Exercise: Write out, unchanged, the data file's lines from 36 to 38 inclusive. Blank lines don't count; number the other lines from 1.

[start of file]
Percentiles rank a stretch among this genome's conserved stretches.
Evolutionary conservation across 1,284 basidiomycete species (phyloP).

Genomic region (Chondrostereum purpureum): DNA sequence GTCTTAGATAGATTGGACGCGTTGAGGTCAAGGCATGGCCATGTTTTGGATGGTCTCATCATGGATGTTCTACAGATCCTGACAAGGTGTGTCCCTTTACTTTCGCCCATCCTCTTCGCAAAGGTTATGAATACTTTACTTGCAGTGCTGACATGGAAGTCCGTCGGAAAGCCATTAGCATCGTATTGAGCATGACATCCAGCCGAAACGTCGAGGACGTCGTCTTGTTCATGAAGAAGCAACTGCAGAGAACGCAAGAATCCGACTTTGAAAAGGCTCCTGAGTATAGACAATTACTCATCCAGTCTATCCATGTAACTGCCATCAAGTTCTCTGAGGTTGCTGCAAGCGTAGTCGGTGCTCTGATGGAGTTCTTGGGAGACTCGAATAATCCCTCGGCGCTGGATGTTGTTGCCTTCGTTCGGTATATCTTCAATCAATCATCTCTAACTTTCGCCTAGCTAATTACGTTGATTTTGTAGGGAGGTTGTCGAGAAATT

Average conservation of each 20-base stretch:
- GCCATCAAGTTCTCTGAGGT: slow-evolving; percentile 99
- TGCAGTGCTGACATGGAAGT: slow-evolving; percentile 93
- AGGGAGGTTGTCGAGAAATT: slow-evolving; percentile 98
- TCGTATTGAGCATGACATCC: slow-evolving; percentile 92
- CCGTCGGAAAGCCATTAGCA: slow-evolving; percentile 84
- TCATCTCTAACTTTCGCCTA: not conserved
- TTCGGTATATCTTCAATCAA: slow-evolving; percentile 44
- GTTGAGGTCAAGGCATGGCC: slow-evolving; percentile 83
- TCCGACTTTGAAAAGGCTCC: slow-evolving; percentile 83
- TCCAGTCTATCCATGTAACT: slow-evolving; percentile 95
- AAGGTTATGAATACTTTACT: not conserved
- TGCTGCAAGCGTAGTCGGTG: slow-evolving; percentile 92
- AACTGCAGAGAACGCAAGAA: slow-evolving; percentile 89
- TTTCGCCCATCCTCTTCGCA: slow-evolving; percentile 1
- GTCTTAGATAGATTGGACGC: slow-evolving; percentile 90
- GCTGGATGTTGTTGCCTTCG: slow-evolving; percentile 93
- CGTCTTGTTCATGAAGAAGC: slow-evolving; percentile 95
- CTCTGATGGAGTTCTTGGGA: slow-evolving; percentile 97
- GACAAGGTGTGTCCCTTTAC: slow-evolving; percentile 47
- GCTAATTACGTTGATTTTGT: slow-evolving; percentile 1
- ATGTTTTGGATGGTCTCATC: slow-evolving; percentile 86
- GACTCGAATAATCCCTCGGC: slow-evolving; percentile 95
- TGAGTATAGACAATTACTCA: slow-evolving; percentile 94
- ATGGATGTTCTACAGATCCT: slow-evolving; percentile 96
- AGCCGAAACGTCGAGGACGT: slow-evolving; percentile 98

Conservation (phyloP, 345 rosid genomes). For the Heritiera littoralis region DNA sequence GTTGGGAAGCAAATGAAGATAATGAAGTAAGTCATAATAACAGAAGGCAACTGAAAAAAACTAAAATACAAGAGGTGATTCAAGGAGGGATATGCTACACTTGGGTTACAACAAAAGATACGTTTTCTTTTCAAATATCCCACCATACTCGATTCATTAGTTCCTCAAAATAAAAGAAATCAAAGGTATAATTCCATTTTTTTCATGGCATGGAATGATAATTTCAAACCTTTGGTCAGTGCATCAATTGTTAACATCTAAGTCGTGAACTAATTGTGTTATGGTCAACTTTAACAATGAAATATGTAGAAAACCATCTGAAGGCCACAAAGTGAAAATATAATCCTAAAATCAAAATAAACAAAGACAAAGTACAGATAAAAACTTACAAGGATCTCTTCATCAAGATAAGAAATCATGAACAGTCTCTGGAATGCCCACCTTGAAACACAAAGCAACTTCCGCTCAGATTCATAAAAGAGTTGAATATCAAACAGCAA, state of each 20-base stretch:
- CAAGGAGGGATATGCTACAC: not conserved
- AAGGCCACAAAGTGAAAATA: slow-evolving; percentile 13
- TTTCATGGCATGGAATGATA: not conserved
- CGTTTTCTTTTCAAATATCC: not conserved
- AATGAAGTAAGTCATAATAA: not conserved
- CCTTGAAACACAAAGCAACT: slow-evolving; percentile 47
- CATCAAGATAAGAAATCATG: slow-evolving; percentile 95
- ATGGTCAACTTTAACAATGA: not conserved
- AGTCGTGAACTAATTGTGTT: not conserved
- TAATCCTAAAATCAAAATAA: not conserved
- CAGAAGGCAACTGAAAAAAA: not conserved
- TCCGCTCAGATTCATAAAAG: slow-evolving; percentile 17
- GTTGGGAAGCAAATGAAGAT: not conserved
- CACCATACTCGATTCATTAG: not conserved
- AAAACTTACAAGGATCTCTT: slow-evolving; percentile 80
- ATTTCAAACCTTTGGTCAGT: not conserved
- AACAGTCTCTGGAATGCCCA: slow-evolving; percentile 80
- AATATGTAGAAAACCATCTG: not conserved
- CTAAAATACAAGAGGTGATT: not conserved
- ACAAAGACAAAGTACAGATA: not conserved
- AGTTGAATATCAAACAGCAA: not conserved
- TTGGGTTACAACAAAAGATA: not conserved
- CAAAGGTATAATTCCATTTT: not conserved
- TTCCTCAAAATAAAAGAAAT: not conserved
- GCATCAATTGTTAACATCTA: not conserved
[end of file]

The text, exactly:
- CCTTGAAACACAAAGCAACT: slow-evolving; percentile 47
- CATCAAGATAAGAAATCATG: slow-evolving; percentile 95
- ATGGTCAACTTTAACAATGA: not conserved